“There is absolutely nothing wrong with the original 1971 studio recording of Yes’s Perpetual Change. It just doesn’t go as far as strong as gobsmackingly wow!!! as the 1972 live recording that showed up on the triple live set Yessongs. Because they really do set the atmosphere on fire here, one of the last tracks ever recorded with drummer Bill Bruford, so yeah, the classic Yes lineup (my version of it anyway), which does need to be raved about if only for that point maybe halfway through Perpetual Change where the band are effectively playing two completely different songs at the same insane time, and it works, finally blowing off into a feedback overload that quickly segues into a Jon Anderson vocal harmony, and then BAM!!! into an extended outro, the tightest band on the planet at the time (seriously, even Led Zeppelin had to be looking over their shoulders in 1972) bouncing back and forth from improvised bits to insanely abrupt changes, on and on, higher and deeper until the only real flaw, which is the overextended drum solo (not bad, just not necessary like pretty much every other 1970s drum solo). As a musician friend once put it, Perpetual Change is the secret to everything that was great about Yes, because they were perpetual change (up until around 1975 anyway), not just evolving from album to album, but within the songs themselves. Everything was possible and they had the smarts (and the chops) to make it so.”
“I missed Hawkwind completely in the 1970s which is when they were truly happening. In fact, I never even heard of them until well into the 1980s, and then it was mostly dismissive stuff from various critics: spaced out slop for morons who were too stoned for Rush, or words to that effect. The critics were wrong, of course. What Hawkwind had going, at least in those early days, was a nigh on transcendent application of science-fiction concepts to psychedelic methods. Seriously. Put on the headphones and crank this stuff up. It will take you places beyond the known universe and you won’t even need drugs. Because the musicians have done them for you. Lots of them. With 1972 a sort of ground zero in that regard. Doremi Fasol Latido was the fresh album of the moment, but the real magic was happening live via the Space Ritual and points well beyond within.” (Philip Random)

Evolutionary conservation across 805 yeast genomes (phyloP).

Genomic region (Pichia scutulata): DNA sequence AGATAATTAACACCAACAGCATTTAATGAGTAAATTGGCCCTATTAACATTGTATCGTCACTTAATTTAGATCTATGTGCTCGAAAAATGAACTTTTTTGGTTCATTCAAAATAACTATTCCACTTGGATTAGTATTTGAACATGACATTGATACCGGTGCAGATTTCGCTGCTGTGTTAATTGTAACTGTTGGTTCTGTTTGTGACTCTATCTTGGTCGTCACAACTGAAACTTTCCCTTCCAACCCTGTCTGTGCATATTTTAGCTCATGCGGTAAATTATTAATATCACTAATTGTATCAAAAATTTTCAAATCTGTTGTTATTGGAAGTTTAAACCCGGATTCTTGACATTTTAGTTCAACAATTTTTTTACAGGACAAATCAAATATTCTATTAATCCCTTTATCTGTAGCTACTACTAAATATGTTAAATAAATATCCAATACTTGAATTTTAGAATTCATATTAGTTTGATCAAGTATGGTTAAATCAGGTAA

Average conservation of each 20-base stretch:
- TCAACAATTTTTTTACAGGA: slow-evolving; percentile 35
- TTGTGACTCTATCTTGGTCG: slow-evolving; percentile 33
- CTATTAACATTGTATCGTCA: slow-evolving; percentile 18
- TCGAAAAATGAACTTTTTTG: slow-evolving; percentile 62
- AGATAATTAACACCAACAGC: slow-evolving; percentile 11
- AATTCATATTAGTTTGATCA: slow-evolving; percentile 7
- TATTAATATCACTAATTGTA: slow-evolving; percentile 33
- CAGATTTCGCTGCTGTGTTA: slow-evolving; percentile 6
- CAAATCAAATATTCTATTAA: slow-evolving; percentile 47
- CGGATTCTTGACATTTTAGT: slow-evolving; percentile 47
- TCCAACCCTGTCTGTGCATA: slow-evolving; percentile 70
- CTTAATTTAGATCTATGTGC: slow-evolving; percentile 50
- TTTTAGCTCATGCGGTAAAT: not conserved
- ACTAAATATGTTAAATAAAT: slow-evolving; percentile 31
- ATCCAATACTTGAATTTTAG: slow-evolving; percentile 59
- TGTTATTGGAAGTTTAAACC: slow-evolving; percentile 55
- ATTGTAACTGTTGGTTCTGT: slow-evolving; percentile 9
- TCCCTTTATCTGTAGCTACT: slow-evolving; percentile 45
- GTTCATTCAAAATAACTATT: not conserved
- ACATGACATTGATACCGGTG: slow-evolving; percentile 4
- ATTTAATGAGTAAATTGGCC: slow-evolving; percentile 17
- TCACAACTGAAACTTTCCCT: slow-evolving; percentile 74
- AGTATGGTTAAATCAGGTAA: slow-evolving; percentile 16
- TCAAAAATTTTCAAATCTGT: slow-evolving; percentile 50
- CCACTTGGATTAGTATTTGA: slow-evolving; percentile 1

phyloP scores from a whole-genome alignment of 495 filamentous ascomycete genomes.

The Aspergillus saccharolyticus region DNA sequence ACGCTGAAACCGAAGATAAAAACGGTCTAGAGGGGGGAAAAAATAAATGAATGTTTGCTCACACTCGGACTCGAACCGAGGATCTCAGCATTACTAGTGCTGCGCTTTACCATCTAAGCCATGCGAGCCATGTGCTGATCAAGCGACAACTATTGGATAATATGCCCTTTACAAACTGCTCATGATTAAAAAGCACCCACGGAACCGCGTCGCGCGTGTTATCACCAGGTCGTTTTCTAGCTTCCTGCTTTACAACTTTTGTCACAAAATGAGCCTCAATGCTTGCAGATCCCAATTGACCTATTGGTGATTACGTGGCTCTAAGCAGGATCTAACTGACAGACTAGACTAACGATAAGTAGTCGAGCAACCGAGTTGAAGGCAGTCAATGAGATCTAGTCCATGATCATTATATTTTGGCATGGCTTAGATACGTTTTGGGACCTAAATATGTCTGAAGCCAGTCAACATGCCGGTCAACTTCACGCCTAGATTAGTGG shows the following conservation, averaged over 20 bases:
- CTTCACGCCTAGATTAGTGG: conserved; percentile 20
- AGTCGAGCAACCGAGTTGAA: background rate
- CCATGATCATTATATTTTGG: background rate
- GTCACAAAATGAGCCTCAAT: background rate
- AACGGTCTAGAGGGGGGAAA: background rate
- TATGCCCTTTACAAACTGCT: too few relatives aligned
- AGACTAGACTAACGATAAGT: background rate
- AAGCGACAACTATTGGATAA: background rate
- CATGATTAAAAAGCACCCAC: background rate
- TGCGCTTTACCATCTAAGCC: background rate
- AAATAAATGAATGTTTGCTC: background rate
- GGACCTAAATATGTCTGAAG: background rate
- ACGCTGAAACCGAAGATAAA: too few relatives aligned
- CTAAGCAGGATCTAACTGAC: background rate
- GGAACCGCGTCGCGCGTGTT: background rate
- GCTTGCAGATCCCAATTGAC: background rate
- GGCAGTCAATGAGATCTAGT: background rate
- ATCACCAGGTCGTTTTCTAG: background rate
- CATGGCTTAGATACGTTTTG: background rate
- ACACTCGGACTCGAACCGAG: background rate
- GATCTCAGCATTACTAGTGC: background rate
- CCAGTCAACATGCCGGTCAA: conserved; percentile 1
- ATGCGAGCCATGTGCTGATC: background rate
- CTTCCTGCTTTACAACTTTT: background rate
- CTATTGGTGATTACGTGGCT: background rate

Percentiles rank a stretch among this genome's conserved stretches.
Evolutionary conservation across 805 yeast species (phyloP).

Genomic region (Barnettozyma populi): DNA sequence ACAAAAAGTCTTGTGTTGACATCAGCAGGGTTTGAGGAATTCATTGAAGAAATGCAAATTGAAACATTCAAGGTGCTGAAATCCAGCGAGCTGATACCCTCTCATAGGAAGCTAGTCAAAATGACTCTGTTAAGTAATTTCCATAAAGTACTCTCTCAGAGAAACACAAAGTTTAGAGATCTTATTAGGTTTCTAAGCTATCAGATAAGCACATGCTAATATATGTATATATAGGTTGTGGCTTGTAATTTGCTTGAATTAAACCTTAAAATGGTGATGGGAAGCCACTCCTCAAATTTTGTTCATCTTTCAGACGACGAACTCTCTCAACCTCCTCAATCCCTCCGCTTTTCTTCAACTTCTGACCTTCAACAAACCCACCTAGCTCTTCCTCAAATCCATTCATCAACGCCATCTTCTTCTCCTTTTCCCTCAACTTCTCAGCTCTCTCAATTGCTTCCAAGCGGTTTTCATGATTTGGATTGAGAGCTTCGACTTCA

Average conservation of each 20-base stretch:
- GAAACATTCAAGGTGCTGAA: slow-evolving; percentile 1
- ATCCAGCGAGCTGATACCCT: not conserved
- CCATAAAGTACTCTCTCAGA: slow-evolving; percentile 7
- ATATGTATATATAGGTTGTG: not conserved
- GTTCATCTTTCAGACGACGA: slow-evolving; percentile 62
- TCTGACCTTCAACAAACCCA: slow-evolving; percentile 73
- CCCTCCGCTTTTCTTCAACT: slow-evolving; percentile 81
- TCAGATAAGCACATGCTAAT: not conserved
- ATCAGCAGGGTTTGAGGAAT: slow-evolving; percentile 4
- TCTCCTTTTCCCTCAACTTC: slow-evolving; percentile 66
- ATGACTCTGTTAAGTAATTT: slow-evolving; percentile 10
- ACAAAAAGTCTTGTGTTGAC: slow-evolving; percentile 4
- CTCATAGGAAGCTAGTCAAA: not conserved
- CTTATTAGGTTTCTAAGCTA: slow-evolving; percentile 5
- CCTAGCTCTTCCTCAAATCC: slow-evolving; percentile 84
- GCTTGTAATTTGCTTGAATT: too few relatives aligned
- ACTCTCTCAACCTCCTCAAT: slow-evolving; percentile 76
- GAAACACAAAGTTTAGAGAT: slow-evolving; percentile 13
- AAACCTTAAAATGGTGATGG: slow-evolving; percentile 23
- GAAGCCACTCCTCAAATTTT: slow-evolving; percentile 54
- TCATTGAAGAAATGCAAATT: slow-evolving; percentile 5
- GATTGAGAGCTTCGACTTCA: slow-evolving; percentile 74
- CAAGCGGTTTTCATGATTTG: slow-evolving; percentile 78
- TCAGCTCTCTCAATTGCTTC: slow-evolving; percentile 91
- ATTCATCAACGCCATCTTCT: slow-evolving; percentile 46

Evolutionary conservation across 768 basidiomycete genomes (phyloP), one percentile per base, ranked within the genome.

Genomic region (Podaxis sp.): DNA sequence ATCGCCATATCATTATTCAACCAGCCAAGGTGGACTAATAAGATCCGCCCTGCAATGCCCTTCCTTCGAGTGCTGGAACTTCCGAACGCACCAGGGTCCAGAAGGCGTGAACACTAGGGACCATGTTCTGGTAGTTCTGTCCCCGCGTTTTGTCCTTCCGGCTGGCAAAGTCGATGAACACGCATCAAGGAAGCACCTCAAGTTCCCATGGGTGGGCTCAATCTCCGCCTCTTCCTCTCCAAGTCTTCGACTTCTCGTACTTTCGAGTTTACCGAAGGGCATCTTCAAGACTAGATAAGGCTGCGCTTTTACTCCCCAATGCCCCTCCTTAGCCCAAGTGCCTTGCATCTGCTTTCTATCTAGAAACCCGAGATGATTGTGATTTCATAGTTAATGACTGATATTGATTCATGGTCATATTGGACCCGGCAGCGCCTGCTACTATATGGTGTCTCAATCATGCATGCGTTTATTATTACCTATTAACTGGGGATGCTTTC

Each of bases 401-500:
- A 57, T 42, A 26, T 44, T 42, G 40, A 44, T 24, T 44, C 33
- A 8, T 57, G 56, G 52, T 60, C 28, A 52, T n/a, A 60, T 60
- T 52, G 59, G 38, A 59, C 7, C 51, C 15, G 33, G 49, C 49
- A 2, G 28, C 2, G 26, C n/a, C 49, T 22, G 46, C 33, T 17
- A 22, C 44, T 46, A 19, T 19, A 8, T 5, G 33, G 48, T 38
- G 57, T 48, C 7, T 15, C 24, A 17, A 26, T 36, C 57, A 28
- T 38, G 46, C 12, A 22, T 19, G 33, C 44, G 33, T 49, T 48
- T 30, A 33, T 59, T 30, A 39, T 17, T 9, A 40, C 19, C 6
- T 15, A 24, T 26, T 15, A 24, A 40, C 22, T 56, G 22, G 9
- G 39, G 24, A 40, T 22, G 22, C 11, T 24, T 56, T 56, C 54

Anyway you look at it, the Guess Who (straight outa Winnipeg) were the closest thing Canada ever had to a Beatles. Hell, they even outsold them in 1970. But this is two long years later. They’ve lost Randy Bachman, ace guitarist, co-founder and key songwriter, but they’re still rockin’ profoundly up and down the north side, working that giddy sense of freedom that only a superlative live band can attain. And they’ve still got Burton Cummings just sober enough on Guns Guns Guns to lay down some of the finest vocals that this planet will ever hear. Godspeed mother nature, Godspeed.
“I remember first hearing In The Light on the radio when Physical Graffiti was brand new and I was maybe sixteen, and immediately thinking, okay, this is serious stuff. This is about something. Because by 1975, the music you found on the radio was less and less about anything. It was just predictable gruel, programmed to fill sloppy gaps between advertising. Not that I was sophisticated enough to voice it as such. I just knew something good was fast slipping away – all that cool significance that had been so prevalent way back when in 1972 and 3. Because when you’re that young, you just don’t know that’s how the world works – that it’s precisely the best, most beautiful, cool, dramatic stuff that THEY consciously destroy, because that’s just the kind of gangsters they are. But you are at least beginning to suspect something. And more to the point, you’re not just waiting for it to come to you anymore, you’re starting to go after it. The Light, that is. Everybody needs some light.” (Philip Random)